Being too big to fail doesn’t exist in the business world. Even Jeff Bezos has publicly admitted that Amazon almost definitely won’t be king forever; if anything is guaranteed in this life, it’s that everything is constantly changing. In a landscape of constant flux, there will be constant threats that can derail a growing business, regardless of the size and stage of maturity. Here are the big ones.
- Flimsy Leadership
Leaders make or break a business – there is a delicate middle ground between being too pushy and too much of a pushover; too conservative and too radical; too focused or too vague. It’s very difficult to find the balance that a business needs on a leadership team and because of that, if there is a change in leadership as the business is maturing, the wrong leader can be the downfall of any company, no matter how big. It’s important that incoming managers are thoroughly vetted and probation periods are actually used for their intended purpose.
- Major Changes in Structure
70% of M&A deals fail. When they do, they can bring down empires – look at Daimler and Chrysler’s attempted merger in 1998 that resulted in a $34 billion loss and resulted in Chrysler becoming the first of the Big Detroit automakers to be put in the hands of a private equity firm. Big changes can go very wrong, but that’s true even if there’s not a lot of money on the line. Change management is very important – according to inpulse.com, when employee emotions and motivations aren’t carefully tended to during company changes, it can cause a major impact on employee morale and company culture. The difficulty posed by corporate change illustrates how a mature company can be between a rock and a hard place when a change is desperately needed to successfully compete.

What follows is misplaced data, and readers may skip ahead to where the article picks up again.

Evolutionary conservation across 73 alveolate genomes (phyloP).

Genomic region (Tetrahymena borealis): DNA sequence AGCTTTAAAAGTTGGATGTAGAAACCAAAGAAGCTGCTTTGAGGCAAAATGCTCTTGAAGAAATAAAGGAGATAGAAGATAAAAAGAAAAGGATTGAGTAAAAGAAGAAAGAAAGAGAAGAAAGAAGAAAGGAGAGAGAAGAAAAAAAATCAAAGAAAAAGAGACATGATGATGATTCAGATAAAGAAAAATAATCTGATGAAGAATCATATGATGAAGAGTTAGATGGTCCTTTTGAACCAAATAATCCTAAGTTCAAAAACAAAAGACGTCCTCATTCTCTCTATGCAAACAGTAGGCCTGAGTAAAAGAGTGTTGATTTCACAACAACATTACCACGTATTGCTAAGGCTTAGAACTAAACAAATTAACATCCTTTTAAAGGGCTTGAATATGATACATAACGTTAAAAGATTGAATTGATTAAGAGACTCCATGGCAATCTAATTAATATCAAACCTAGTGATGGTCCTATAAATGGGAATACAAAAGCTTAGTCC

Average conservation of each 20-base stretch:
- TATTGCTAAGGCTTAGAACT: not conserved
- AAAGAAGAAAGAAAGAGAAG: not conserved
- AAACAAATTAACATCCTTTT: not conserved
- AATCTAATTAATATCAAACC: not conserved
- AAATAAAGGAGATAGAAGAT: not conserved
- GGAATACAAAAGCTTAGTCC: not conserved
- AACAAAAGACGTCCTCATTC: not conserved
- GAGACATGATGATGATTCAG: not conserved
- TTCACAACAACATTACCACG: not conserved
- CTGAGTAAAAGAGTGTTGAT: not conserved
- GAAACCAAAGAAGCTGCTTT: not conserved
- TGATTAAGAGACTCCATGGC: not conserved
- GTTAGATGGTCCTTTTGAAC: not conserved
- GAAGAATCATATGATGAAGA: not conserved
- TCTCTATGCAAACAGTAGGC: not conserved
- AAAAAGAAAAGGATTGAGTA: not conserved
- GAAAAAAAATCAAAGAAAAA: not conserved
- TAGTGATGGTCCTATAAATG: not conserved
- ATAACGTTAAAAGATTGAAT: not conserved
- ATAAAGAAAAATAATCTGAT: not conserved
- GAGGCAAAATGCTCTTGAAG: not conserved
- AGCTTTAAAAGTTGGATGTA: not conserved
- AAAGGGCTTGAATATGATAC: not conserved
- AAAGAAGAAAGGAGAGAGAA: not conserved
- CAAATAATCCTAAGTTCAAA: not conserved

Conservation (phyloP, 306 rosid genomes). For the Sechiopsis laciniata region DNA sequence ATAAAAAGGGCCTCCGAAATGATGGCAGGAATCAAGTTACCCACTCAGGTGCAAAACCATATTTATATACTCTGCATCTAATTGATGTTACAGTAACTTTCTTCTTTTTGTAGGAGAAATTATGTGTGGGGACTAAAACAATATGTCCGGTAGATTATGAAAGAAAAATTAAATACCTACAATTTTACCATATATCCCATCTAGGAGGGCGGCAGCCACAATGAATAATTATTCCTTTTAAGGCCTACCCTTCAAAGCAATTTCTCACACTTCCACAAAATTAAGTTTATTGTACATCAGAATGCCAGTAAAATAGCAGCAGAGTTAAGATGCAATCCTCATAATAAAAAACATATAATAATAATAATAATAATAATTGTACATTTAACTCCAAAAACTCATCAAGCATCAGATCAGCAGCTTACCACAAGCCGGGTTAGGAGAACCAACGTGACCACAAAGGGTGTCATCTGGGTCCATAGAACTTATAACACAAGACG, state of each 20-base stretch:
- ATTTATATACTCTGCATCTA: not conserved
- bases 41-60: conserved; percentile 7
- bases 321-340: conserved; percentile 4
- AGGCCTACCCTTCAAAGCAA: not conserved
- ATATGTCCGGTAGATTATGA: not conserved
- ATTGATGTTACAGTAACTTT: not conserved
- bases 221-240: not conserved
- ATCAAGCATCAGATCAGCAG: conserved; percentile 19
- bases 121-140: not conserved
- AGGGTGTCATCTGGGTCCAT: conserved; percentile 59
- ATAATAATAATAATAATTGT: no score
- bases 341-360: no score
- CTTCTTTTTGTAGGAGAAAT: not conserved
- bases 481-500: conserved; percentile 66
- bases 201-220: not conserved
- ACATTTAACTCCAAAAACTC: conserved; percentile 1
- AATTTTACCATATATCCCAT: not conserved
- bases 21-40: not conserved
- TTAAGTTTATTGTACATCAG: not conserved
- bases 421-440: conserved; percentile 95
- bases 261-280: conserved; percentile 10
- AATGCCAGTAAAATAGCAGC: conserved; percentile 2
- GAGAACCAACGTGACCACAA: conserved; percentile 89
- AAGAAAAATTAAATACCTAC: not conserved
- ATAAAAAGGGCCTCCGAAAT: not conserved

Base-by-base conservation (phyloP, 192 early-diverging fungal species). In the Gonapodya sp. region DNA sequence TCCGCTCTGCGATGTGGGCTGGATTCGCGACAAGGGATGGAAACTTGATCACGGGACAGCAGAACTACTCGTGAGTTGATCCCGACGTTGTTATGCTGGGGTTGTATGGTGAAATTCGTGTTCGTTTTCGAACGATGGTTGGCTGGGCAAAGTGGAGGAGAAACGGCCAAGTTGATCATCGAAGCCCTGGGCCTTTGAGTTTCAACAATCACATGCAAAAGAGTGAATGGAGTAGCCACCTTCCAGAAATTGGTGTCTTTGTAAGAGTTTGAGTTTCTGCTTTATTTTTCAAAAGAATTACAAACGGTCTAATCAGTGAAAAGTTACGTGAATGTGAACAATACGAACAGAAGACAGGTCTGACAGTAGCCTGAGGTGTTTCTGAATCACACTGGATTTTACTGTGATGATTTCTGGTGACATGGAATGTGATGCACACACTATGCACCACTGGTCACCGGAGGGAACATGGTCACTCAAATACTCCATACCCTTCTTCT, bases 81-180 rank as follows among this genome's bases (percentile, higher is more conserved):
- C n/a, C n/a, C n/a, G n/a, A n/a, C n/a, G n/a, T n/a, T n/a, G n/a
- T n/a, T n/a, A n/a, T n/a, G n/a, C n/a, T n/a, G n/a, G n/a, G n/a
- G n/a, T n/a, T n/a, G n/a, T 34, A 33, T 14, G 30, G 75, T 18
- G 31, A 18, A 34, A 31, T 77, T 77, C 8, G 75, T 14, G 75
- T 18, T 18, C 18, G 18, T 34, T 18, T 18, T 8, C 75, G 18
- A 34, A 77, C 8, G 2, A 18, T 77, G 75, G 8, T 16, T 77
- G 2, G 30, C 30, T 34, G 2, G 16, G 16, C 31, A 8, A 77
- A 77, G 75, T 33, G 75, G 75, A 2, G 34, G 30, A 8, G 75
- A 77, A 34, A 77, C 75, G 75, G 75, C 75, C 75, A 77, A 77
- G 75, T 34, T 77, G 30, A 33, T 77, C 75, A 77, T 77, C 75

- Supply or Demand Collapse
Whether you are fond of supply-side or demand-side economics, you probably know that you need both supply and demand to successfully run a business.
Supply collapses can occur when a company relies too much on a natural resource that is temperamental – e.g., an indebted fossil fuel processing company during the 1979 oil crisis or a Peruvian anchovy company during an El Nino year. If there is a major hit to the supply side of a business, if the business doesn’t have enough cash reserves to keep itself afloat, it can simply perish.
Demand collapses are arguably more of a threat as they can be more permanent (not including supply-side crises related to climate change). When a customer base stops needing a service or product, a company has to act incredibly quickly and competently to stop itself from going bust. A good example of a company that did this effectively is Twitter, which was originally a podcasting platform that became obsolete when Apple launched iTunes. Grand pivots are easiest when you’re a fledgling company, but if you’re a mature company that has to change, the change itself might kill you if not handled correctly.